The devil’s in the detail

The devil’s in the detail

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How to find out what you should be specialising in

I’ve always loved history. I did my degree in the subject in the days when it was still possible to study exactly what you liked at university without getting into crippling debt. And, having ended up as a translator, I’m working on making it one of my specialities.

This week really put me to the test, though. I’m translating the catalogue for an exhibition of medieval art and one of the texts referred to knights and, specifically, to armour. Now armour is a very specialist area in which I am no expert and I was keen to get the details right. So when the Spanish text referred to “malla clavada” I wanted to find exactly the right English equivalent. But I couldn’t. The more Internet searching I did, the more blanks I drew. All I could find was a text in Spanish that gave a pretty good explanation of what “malla clavada” was, along with a French version of the term, but nothing at all in English.

In medieval times the English aristocracy spoke French, and I thought it was quite possible that the French term “hauberk clauvier” might provide the key. There was just one problem: the only place it appeared on the Internet was in my Spanish text. I was stumped. In such difficult circumstances I have one ace up my sleeve. I am fortunate enough to have a daughter who is not only a linguist, specialising in French, she is also a medieval expert, studying for a PhD in old French poetry. I decided to call on her for help and, a quick exchange of messages later, I had her working on the problem. Meanwhile, I carried on looking.

My daughter and I both found the answer at about the same time, strangely enough in different articles. It turns out that an English scholar in the 19th century, struggling to match the physical evidence for mail armour with the pictorial evidence in manuscripts, illustrations and tapestries, decided to “invent” certain types of mail, none of which probably ever existed. His theories were convincing because they appered to match the pictures, and they became very popular in France. However, there is only any actual evidence for the type commonly known as “chain mail” and in all probability the difference in the illustrations is probably due to the fact that medieval artists simply weren’t very good at drawing mail as it actually was.


A scene from the Bayeux Tapestry. But is what the knights are wearing here the same as the traditional mail pictured on the left?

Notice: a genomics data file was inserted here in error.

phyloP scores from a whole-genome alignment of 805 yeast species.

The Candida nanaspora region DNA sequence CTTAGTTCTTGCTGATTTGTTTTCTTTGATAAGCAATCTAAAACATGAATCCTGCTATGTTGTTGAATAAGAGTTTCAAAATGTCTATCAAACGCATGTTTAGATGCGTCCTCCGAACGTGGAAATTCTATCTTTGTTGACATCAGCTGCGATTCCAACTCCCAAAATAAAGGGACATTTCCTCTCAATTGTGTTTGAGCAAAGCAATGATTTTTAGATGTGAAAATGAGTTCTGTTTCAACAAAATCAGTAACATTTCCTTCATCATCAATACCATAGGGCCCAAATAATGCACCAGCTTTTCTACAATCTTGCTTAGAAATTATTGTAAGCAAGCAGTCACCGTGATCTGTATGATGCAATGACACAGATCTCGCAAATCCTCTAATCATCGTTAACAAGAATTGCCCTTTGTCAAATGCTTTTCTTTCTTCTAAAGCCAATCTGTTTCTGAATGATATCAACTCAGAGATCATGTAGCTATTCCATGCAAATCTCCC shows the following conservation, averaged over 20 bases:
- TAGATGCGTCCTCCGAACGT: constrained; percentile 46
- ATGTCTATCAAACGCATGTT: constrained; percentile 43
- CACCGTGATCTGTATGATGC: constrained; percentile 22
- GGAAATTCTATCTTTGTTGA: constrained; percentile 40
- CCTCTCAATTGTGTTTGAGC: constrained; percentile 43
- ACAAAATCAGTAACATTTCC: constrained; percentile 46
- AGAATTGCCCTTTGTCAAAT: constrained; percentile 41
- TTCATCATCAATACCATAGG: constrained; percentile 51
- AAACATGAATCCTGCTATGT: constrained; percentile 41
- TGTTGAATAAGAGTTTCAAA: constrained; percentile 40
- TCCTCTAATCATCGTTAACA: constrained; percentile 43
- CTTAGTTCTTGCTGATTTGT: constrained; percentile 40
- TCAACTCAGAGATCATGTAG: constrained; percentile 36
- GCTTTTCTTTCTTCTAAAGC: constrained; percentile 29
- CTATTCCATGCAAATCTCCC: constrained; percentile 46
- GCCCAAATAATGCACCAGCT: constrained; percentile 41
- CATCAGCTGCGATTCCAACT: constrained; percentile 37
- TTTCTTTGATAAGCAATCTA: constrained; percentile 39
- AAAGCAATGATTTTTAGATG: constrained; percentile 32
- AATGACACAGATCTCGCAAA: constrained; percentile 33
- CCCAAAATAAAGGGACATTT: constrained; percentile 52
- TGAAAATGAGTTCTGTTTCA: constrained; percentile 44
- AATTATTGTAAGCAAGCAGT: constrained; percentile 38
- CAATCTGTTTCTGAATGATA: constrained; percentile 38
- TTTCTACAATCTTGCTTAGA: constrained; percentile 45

I’d found the answer, but my problems were not over yet. What we had discovered meant that I had to find a way of telling the author of the text that she was simply wrong. She had even described the type of mail she meant in a way making it clear that she believed in what I now knew to be an invented typology. I couldn’t get away with a simple translation. In the end I decided to go for what is probably the longest translator’s note I’ve ever written. I explained the whole story, setting it out so that my customer could decide whether to accept my argument or not.

It was painstaking, time-consuming work. I’m sure at least half my readers will be thinking “How can you possibly be bothered with all that for some dusty historical fact?” And that’s really the point of this post, because I’m sure not many of you will be as fascinated as I am with the intricate details of medieval history. As we are often told, there are good arguments for becoming a specialist translator rather than a jack of all trades. But one of the questions I most often see being asked by translators starting out is “How do I know which areas to specialise in?” Well, here’s the answer. You should be specialising in the very subjects in which you would be prepared to go through a complicated search and explanation process like the one I’ve just described. Not only that, instead of feeling irritated and frustrated, you’d actively enjoy it.

We all have at least one subject that does this for us. Identify it, investigate its possibilities as a area of translation, develop your knowledge, flag yourself as an expert and find customers who need translations of that kind, and you’ll be on your way to developing your translation business in the way it ought to be going. Good luck!


  1. magda

    What an exciting project! The research part of translation is often underestimated. It takes a Sherlock Holmes! You think you found it but you need to dig deeper. Choosing your specialisation areas is more problematic for rarer language combinations where your choices are obviously fewer as it would narrow down your subject-matters and your clients. 🙂


      Thanks, Magda. It is a really great project and in fact it’s still going on. I understand what you’re saying about rarer combinations, but with those there isn’t such a need to specialise anyway because the combination is a specialism in itself. I used this as an example of specialising because I quite often see new or newish translators writing that they would like to specialise but they don’t know what to specialise in, and I think this kind of research is a kind of test for that. If you enjoy researching a particular subject, then it can become a specialism for you; if not, look for something else. I say "a specialism" because I agree with you that too narrow an area will reduce your work opportunities too much. So I work in other areas apart from history because I’m not sure I could make a living just from that type of translation. I also see particular favourite specialisms as a long-term rather than a short-term goal. For example, maybe in the future I could specialise just in history if I found the right clients, but in the meantime I’m going to work in other areas too.


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